Gov. Healey to discuss public service during Nov. 1 talk at Amherst College

Massachusetts Gov. Maura Healey will speak about the need for and benefits of public service when she visits Amherst College on Nov. 1.

Massachusetts Gov. Maura Healey will speak about the need for and benefits of public service when she visits Amherst College on Nov. 1. AP

Staff Report

Published: 10-16-2023 12:50 PM

AMHERST — An initiative for members of the Amherst College community to serve the greater good in both their professional and personal endeavors is a strategic priority for Amherst College President Michael A. Elliott.

On the evening of Nov. 1, almost exactly 60 years after President John F. Kennedy mentioned the responsibility to serve the public interest during the groundbreaking of the college’s Frost Library, Massachusetts Gov. Maura Healey will be on campus to discuss the need for and benefits of public service.

“Democracy and the Greater Good: A Conversation with Governor Maura Healey” is the title of the event taking place at Johnson Chapel, starting at 6 p.m. A limited number of seats will be made available to the general public.

Elliott said in a statement that he looks forward to hearing Healey’s thoughts on civic involvement and the current political landscape.

“At a time when American democracy is under fire and mistrust of public institutions is high, Gov. Healey’s experience reflects her commitment to contribute to the greater societal good and demonstrates the value, and enjoyment, of serving the public,” Elliott said.

Healey’s visit comes as the college is rededicating a mission to educate students for democracy, building and promoting a culture among them in which their experiences at Amherst will prepare them for a lifetime of contributing to the greater good. This initiative seeks to build a community that makes room for both disagreement and for connection, one that practices the kind of recognition and negotiation that the everyday life of democracy requires.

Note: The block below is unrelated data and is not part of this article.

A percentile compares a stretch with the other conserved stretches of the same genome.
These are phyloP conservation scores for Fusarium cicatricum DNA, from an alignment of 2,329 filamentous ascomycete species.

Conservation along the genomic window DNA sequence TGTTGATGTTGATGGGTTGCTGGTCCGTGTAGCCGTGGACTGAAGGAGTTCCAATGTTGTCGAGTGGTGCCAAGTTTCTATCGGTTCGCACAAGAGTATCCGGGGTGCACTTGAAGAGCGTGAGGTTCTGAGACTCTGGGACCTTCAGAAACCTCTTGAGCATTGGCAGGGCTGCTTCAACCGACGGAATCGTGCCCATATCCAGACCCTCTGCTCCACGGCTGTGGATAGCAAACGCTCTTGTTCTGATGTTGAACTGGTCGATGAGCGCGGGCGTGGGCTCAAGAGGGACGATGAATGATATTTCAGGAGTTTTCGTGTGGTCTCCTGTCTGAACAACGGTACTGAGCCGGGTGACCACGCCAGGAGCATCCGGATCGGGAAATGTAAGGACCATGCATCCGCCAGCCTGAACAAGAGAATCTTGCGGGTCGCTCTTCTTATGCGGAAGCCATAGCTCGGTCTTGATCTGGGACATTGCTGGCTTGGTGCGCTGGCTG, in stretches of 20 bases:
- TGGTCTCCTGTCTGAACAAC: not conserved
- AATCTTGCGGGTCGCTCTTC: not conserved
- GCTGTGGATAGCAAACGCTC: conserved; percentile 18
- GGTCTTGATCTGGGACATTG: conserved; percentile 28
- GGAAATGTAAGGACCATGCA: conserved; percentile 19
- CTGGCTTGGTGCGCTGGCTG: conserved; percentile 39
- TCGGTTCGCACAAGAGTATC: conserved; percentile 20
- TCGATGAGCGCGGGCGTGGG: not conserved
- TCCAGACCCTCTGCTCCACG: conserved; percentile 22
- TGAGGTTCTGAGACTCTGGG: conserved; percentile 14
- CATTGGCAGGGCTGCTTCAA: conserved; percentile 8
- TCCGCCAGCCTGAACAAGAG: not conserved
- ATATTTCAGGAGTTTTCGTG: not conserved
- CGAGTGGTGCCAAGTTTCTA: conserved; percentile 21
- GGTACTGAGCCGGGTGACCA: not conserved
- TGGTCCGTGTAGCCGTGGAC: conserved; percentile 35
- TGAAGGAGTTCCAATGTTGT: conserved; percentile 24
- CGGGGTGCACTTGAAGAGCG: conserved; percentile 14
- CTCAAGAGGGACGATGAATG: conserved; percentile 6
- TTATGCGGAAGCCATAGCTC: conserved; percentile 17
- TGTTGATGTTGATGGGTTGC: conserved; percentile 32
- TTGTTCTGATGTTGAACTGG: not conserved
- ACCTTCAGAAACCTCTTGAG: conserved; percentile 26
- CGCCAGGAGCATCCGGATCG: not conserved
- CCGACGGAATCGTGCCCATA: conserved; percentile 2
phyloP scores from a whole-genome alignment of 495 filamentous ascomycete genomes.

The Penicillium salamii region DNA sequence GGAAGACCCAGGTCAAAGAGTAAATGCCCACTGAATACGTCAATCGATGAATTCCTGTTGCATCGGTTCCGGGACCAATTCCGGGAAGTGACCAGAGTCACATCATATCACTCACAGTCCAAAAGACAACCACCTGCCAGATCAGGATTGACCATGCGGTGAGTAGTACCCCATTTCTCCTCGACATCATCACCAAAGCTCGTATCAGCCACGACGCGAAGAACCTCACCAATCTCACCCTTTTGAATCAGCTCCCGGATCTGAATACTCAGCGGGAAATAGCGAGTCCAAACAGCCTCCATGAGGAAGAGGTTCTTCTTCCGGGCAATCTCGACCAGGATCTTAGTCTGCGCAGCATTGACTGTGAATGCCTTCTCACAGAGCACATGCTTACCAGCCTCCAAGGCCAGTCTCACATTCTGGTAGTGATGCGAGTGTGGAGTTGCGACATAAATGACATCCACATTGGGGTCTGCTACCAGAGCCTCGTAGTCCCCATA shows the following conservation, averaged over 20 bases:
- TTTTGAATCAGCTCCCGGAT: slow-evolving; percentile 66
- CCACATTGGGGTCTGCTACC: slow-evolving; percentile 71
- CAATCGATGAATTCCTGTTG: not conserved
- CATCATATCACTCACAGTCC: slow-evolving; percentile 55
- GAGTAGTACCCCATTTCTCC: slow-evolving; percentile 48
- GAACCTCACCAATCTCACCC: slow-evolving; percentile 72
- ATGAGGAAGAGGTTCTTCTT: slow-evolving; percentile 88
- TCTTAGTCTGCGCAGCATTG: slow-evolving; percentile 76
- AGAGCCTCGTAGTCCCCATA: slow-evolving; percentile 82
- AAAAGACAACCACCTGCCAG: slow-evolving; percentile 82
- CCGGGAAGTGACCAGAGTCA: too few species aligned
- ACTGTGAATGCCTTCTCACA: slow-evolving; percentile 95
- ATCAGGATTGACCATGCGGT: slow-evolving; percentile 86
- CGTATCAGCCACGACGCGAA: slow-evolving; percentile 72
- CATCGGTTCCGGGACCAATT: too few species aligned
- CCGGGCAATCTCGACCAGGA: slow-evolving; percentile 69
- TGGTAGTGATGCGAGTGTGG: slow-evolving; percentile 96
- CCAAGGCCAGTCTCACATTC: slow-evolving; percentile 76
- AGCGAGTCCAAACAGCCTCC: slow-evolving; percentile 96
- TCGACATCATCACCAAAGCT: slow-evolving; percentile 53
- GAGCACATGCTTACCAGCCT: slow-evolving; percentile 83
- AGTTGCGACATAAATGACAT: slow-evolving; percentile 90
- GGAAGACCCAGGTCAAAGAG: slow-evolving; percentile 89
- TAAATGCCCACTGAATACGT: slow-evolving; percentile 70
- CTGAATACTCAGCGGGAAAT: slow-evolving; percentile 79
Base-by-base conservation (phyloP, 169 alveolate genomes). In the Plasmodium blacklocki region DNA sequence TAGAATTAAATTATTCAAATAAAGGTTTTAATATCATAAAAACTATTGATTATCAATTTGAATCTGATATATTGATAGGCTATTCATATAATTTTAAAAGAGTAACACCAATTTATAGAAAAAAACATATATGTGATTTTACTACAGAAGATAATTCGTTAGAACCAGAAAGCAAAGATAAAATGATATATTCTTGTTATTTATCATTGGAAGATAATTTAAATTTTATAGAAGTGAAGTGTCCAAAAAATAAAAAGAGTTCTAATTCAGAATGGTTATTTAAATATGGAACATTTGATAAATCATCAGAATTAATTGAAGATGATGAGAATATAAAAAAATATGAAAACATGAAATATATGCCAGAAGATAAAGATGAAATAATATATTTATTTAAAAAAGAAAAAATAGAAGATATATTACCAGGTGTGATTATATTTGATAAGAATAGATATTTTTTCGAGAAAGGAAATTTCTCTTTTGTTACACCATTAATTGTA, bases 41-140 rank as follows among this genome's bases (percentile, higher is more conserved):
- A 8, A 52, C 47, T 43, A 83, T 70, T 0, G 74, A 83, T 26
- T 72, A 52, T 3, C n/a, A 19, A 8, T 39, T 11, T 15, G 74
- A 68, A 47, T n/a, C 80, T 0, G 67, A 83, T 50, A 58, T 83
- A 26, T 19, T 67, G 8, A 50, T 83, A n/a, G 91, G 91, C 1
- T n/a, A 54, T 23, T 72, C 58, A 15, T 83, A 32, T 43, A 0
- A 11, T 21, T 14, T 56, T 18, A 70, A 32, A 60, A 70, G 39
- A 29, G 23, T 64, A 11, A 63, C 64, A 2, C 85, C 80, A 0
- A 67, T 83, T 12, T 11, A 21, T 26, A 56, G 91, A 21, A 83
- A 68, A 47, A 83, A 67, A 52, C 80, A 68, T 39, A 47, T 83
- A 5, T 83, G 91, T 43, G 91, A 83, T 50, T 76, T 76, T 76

On Oct. 26, 1963, Kennedy’s visit to the college addressed power, politics and public service.

“What good is a private college or university unless it’s serving a great national purpose? .... The library being constructed today, this college itself, all of this, of course, was not done merely to give this school’s graduates an advantage, an economic advantage, in the life struggle,” Kennedy said. “It does do that. But ... in return for the great opportunity which society gives the graduates of this and related schools, it seems to me incumbent upon this and other schools’ graduates to recognize their responsibility to the public interest. Privilege is here, and with privilege goes responsibility.”

Article continues after...

Yesterday's Most Read Articles

Former social studies teacher returns as principal at Northampton High School
Leading lights: Four Hampshire County women receive state honor as ‘heroines’
Father’s Day 2024: South Hadley’s Rich Marjanski cherishes era coaching his three daughters on the soccer pitch
A ‘Refuse to Lose’ reunion: UMass stars gather to talk about Final Four run for new documentary
Judge denies Rintala’s motion to reduce prison sentence
Columnist Rev. Andrea Ayvazian: The co-op at the heart of the community